THE WHOLE question of Women and Gamesmanship thrusts into the very roots of the science. There is scarcely a gambit which cannot be used, provided the basic adaptation is made, by women against men, and vice-versa.
Let us begin these brief notes with an example of one such gambit. For some readers the names ‘Charles and Christabel’ may strike a chord. These two remarkably tall, handsome lawn-tennis players frankly disliked each other in private life (there was some affair between them which went wrong). But for years they worked together most effectively as co-gamesters.
Procedure: Charles begins his singles match at the local club. A man’s stiff singles. To start with, he plays purposely below his form. Then, with the score 4–1 against him, say, in the first set, by a prearranged signal Christabel would appear, to watch. Her appearance blindingly smart, she makes a big entry, in the character of ‘Charles’s girl, come to back him up.’ Charles would immediately begin to drive and serve with more Zonk – would really get going, and if he could manage to win an ace service, Christabel would give him a smile of dazzling encouragement.
Charles’s opponent turns gloomy. ‘Oh God,’ he thinks. ‘He’s going to play up to this girl.’ Christabel, of course, takes not the slightest notice of this opponent.
The effect of this attack is redoubled, of course, if Charles’s opponent has as his spectator some plain and dowdy niece or aunt, who looks stuffily indifferent to what is going on. O. Bousfield, however, had a brilliant counter to this. Bousfield’s spectator-friend, Miss Grace Perry, was a girl of stupefying plainness: but when Charles’s Christabel came on the scene, with smiles of ravished and ravishing admiration, Bousfield pretended suddenly to feel himself under no obligation to conceal his own idiotic ‘devotion’ to the frightful-looking girl, Miss Perry. He sent her a thousand glances, even blew her a few surreptitious kisses, and played at her all the time. Poor Charles, as we all remember, completely lost his game in a daze of bewildered and futile curiosity.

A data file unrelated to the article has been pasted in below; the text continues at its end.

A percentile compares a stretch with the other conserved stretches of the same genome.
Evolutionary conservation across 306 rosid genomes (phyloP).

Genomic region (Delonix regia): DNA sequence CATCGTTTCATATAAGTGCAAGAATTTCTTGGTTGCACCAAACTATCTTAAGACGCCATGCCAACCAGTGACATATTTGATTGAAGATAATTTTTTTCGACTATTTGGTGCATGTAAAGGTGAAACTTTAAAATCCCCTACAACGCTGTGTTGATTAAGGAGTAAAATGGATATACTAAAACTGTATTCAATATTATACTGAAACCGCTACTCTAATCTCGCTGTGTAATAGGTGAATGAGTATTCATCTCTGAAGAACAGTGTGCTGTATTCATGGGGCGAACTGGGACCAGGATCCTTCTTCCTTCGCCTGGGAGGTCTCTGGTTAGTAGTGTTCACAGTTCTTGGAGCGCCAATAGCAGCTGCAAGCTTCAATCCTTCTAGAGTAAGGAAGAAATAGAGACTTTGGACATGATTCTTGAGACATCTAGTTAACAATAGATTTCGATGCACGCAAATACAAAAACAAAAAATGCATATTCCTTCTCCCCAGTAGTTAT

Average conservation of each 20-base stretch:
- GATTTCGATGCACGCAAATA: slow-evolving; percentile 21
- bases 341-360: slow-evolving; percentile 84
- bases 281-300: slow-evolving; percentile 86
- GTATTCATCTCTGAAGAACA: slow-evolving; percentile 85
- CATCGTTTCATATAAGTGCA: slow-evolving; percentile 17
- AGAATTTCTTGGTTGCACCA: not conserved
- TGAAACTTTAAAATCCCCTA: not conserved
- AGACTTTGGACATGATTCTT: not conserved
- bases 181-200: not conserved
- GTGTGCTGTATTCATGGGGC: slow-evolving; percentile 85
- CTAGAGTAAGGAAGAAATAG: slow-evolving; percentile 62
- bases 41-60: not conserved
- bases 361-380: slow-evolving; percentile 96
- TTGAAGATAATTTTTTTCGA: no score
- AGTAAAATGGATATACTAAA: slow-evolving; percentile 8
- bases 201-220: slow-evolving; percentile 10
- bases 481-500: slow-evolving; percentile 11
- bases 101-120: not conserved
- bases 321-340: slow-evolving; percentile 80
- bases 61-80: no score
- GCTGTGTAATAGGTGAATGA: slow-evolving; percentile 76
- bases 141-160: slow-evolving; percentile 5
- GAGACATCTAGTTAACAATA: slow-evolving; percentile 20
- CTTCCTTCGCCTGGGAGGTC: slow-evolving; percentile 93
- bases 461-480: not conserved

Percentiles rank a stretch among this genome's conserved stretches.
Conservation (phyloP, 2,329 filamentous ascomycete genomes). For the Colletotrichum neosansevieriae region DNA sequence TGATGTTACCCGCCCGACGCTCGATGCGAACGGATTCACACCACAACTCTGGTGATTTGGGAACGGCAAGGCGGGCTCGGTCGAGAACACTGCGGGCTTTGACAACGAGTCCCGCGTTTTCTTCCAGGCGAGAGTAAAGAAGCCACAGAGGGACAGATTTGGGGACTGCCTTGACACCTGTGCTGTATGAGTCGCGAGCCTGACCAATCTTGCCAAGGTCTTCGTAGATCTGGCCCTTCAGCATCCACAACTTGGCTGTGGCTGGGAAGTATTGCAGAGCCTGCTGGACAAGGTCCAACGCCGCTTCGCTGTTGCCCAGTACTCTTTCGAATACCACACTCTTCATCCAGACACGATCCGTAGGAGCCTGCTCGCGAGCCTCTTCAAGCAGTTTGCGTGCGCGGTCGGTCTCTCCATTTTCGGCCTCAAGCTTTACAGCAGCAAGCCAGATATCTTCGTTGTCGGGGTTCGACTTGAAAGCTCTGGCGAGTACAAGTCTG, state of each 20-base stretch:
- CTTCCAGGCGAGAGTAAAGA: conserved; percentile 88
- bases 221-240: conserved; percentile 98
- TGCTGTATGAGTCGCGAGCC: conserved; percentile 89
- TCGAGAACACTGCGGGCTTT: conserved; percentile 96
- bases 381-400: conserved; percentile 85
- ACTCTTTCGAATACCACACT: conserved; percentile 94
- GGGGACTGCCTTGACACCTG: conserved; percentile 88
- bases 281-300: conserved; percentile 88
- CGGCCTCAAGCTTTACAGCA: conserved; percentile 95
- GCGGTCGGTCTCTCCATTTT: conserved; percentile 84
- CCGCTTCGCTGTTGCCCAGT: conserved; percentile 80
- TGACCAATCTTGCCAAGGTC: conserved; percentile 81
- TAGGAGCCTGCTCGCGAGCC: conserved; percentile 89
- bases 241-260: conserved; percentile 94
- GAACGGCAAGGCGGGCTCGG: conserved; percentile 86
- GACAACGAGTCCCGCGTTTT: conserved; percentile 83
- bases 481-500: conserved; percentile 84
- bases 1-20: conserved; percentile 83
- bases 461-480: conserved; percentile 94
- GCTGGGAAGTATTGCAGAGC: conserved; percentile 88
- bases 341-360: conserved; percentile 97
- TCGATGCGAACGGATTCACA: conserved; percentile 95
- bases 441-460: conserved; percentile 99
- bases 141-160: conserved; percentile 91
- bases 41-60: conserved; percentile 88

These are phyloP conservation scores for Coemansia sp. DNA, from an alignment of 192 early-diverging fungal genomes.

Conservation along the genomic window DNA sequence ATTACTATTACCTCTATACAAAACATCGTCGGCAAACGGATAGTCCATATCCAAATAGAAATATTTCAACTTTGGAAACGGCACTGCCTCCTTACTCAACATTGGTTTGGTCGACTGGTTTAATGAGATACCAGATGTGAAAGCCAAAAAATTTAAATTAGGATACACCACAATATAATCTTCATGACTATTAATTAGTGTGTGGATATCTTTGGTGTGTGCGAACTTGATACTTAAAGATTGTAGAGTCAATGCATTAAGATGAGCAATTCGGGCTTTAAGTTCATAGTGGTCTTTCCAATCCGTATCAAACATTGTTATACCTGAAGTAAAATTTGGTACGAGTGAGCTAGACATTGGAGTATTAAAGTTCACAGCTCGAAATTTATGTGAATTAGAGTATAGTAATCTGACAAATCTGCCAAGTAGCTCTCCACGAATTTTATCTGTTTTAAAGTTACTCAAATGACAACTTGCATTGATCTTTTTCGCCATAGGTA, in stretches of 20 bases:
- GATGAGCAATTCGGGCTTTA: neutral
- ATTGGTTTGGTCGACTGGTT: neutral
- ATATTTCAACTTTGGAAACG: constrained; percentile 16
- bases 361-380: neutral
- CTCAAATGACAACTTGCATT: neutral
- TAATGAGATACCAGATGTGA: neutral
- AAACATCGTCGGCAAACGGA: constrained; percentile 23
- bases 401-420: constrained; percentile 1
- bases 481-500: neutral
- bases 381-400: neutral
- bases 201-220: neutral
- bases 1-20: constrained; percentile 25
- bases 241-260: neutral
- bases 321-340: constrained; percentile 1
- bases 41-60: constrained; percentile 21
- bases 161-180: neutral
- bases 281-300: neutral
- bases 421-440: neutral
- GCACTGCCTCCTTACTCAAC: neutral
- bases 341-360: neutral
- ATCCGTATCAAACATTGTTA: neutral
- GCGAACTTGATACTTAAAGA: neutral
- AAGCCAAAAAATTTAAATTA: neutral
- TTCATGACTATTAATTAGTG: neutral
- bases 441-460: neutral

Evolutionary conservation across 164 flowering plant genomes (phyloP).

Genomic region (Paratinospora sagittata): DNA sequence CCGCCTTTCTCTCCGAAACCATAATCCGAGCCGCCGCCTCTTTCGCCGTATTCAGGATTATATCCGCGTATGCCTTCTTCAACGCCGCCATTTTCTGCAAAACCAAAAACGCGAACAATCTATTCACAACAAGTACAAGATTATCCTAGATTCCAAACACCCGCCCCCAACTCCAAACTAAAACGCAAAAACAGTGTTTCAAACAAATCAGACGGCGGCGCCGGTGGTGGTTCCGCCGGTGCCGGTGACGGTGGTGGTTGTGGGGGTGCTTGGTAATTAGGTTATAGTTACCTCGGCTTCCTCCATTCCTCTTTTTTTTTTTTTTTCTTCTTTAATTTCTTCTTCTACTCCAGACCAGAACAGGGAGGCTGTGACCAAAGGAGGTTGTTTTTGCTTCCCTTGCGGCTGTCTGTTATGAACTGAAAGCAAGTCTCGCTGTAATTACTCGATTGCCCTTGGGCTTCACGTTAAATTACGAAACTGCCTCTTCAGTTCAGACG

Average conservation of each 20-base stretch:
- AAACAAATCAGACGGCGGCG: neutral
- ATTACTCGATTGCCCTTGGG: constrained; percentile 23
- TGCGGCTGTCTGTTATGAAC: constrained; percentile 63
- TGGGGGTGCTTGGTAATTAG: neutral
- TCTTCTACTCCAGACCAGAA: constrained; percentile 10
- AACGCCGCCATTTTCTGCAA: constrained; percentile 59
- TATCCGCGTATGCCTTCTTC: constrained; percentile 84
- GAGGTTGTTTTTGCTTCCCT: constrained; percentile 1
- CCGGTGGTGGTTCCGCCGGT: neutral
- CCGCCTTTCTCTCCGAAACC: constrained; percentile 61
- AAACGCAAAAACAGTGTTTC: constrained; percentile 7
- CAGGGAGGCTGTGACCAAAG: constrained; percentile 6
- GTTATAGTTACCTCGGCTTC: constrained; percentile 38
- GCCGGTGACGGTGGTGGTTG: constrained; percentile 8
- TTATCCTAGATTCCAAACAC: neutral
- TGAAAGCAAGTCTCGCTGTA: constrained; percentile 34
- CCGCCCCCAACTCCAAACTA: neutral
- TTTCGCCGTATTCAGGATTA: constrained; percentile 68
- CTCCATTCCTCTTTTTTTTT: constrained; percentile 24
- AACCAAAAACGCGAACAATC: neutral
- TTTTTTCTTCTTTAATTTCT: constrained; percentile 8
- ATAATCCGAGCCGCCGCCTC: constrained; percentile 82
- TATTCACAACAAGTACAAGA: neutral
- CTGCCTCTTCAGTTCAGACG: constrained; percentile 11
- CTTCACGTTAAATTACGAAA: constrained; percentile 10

For women, it is now accepted that knowledge of Clothesmanship is all-important: and a good deal of useful putting-off can be achieved by a clever use of better clothes.
Finally, what is the essential strategy of sex war in games? For the man who finds himself playing against a woman, in singles or mixed, a good working knowledge of the Chivalry Gambit is essential.
In lawn-tennis singles, he will begin perhaps by saying, ‘The male is allowed this one prerogative, I hope. Do please take choice of side and service.’ If this does not have the desired effect of flustering the girl into making the man a present of the first game as she attempts to serve against the sun, it will yet start the average woman off on the wrong foot.
At golf, little attentions, such as picking up the woman’s golf-bag for her, will have the same effect, especially if on the one occasion when the woman really wants help with her clubs (scrambling up a steep hill) this little attention is forgotten.
In lawn-tennis mixed, the basic chivalry move is to pretend to serve less fiercely to the woman than the man. This is particularly useful if your first service tends to be out in any case.
And what is the woman’s counter to the chivalry gambit? Remember, in general don’t react against the chivalry move. Appear to be hoodwinked by it – and if your male opponent shows the least signs of trying the ‘I have long adored you from afar’ move, treat it immediately as a formal proposal of marriage which you shyly accept. This is one of the most devastating, the most match-winning, counters in the whole realm of gamesmanship.
Stephen Potter, Lifemanship, 1950